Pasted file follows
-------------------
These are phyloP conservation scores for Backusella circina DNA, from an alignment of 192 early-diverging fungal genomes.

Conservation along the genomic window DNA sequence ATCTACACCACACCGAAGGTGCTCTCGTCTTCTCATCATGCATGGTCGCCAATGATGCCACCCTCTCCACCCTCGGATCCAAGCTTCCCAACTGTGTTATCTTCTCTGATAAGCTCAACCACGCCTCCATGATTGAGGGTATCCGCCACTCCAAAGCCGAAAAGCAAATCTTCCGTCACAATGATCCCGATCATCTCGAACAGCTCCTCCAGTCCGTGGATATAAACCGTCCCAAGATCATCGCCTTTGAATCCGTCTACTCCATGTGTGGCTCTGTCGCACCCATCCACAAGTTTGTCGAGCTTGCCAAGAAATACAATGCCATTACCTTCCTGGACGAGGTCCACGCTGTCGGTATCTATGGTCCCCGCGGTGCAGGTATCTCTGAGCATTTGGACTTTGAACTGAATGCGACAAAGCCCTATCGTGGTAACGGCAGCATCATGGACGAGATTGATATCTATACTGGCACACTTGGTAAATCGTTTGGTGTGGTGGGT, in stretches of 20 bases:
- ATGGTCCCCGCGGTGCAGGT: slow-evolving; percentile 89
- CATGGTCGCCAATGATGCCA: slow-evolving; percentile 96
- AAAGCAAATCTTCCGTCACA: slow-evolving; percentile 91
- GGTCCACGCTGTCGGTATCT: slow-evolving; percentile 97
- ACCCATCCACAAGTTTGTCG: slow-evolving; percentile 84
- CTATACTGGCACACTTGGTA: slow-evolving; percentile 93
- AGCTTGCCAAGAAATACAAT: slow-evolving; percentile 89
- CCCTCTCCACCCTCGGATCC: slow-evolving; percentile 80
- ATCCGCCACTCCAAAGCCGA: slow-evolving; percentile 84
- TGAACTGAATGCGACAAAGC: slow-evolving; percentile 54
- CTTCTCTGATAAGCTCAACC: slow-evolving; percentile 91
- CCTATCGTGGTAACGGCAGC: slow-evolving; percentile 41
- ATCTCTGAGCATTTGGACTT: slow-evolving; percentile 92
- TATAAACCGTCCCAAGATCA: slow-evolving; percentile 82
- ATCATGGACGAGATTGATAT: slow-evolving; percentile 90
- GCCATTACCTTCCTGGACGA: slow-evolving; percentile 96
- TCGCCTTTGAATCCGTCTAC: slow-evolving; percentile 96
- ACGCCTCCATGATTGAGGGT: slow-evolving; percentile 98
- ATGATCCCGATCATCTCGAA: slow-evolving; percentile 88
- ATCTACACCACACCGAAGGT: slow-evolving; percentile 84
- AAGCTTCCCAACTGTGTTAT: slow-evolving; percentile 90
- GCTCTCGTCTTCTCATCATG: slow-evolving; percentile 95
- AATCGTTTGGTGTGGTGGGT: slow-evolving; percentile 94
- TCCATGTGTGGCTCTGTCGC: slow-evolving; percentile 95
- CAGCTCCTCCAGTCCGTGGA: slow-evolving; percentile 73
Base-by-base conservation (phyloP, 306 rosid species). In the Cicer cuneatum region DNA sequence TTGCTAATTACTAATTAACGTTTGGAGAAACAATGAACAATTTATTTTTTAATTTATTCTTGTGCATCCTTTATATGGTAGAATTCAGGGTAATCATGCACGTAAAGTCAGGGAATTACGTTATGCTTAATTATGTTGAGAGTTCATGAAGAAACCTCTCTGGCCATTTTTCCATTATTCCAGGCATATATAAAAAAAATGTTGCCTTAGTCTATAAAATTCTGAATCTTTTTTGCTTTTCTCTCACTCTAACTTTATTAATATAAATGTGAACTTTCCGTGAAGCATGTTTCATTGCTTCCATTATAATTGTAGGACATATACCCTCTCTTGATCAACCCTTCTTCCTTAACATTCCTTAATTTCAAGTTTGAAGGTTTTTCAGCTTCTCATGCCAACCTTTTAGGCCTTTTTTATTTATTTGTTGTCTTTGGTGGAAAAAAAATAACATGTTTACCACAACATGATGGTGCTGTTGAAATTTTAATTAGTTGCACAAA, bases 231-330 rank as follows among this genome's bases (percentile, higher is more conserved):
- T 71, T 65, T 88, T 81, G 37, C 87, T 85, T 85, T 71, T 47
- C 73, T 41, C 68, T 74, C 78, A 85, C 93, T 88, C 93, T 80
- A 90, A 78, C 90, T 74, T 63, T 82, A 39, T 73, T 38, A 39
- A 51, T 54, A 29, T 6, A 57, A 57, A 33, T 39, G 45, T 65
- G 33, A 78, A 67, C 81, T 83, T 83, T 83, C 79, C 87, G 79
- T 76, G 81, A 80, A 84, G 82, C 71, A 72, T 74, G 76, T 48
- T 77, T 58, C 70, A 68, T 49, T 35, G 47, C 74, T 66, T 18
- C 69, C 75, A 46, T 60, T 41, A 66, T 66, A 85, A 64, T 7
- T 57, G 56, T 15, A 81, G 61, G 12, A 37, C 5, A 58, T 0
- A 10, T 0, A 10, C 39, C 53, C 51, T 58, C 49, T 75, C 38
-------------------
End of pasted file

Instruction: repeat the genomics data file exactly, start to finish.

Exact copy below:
These are phyloP conservation scores for Backusella circina DNA, from an alignment of 192 early-diverging fungal genomes.

Conservation along the genomic window DNA sequence ATCTACACCACACCGAAGGTGCTCTCGTCTTCTCATCATGCATGGTCGCCAATGATGCCACCCTCTCCACCCTCGGATCCAAGCTTCCCAACTGTGTTATCTTCTCTGATAAGCTCAACCACGCCTCCATGATTGAGGGTATCCGCCACTCCAAAGCCGAAAAGCAAATCTTCCGTCACAATGATCCCGATCATCTCGAACAGCTCCTCCAGTCCGTGGATATAAACCGTCCCAAGATCATCGCCTTTGAATCCGTCTACTCCATGTGTGGCTCTGTCGCACCCATCCACAAGTTTGTCGAGCTTGCCAAGAAATACAATGCCATTACCTTCCTGGACGAGGTCCACGCTGTCGGTATCTATGGTCCCCGCGGTGCAGGTATCTCTGAGCATTTGGACTTTGAACTGAATGCGACAAAGCCCTATCGTGGTAACGGCAGCATCATGGACGAGATTGATATCTATACTGGCACACTTGGTAAATCGTTTGGTGTGGTGGGT, in stretches of 20 bases:
- ATGGTCCCCGCGGTGCAGGT: slow-evolving; percentile 89
- CATGGTCGCCAATGATGCCA: slow-evolving; percentile 96
- AAAGCAAATCTTCCGTCACA: slow-evolving; percentile 91
- GGTCCACGCTGTCGGTATCT: slow-evolving; percentile 97
- ACCCATCCACAAGTTTGTCG: slow-evolving; percentile 84
- CTATACTGGCACACTTGGTA: slow-evolving; percentile 93
- AGCTTGCCAAGAAATACAAT: slow-evolving; percentile 89
- CCCTCTCCACCCTCGGATCC: slow-evolving; percentile 80
- ATCCGCCACTCCAAAGCCGA: slow-evolving; percentile 84
- TGAACTGAATGCGACAAAGC: slow-evolving; percentile 54
- CTTCTCTGATAAGCTCAACC: slow-evolving; percentile 91
- CCTATCGTGGTAACGGCAGC: slow-evolving; percentile 41
- ATCTCTGAGCATTTGGACTT: slow-evolving; percentile 92
- TATAAACCGTCCCAAGATCA: slow-evolving; percentile 82
- ATCATGGACGAGATTGATAT: slow-evolving; percentile 90
- GCCATTACCTTCCTGGACGA: slow-evolving; percentile 96
- TCGCCTTTGAATCCGTCTAC: slow-evolving; percentile 96
- ACGCCTCCATGATTGAGGGT: slow-evolving; percentile 98
- ATGATCCCGATCATCTCGAA: slow-evolving; percentile 88
- ATCTACACCACACCGAAGGT: slow-evolving; percentile 84
- AAGCTTCCCAACTGTGTTAT: slow-evolving; percentile 90
- GCTCTCGTCTTCTCATCATG: slow-evolving; percentile 95
- AATCGTTTGGTGTGGTGGGT: slow-evolving; percentile 94
- TCCATGTGTGGCTCTGTCGC: slow-evolving; percentile 95
- CAGCTCCTCCAGTCCGTGGA: slow-evolving; percentile 73
Base-by-base conservation (phyloP, 306 rosid species). In the Cicer cuneatum region DNA sequence TTGCTAATTACTAATTAACGTTTGGAGAAACAATGAACAATTTATTTTTTAATTTATTCTTGTGCATCCTTTATATGGTAGAATTCAGGGTAATCATGCACGTAAAGTCAGGGAATTACGTTATGCTTAATTATGTTGAGAGTTCATGAAGAAACCTCTCTGGCCATTTTTCCATTATTCCAGGCATATATAAAAAAAATGTTGCCTTAGTCTATAAAATTCTGAATCTTTTTTGCTTTTCTCTCACTCTAACTTTATTAATATAAATGTGAACTTTCCGTGAAGCATGTTTCATTGCTTCCATTATAATTGTAGGACATATACCCTCTCTTGATCAACCCTTCTTCCTTAACATTCCTTAATTTCAAGTTTGAAGGTTTTTCAGCTTCTCATGCCAACCTTTTAGGCCTTTTTTATTTATTTGTTGTCTTTGGTGGAAAAAAAATAACATGTTTACCACAACATGATGGTGCTGTTGAAATTTTAATTAGTTGCACAAA, bases 231-330 rank as follows among this genome's bases (percentile, higher is more conserved):
- T 71, T 65, T 88, T 81, G 37, C 87, T 85, T 85, T 71, T 47
- C 73, T 41, C 68, T 74, C 78, A 85, C 93, T 88, C 93, T 80
- A 90, A 78, C 90, T 74, T 63, T 82, A 39, T 73, T 38, A 39
- A 51, T 54, A 29, T 6, A 57, A 57, A 33, T 39, G 45, T 65
- G 33, A 78, A 67, C 81, T 83, T 83, T 83, C 79, C 87, G 79
- T 76, G 81, A 80, A 84, G 82, C 71, A 72, T 74, G 76, T 48
- T 77, T 58, C 70, A 68, T 49, T 35, G 47, C 74, T 66, T 18
- C 69, C 75, A 46, T 60, T 41, A 66, T 66, A 85, A 64, T 7
- T 57, G 56, T 15, A 81, G 61, G 12, A 37, C 5, A 58, T 0
- A 10, T 0, A 10, C 39, C 53, C 51, T 58, C 49, T 75, C 38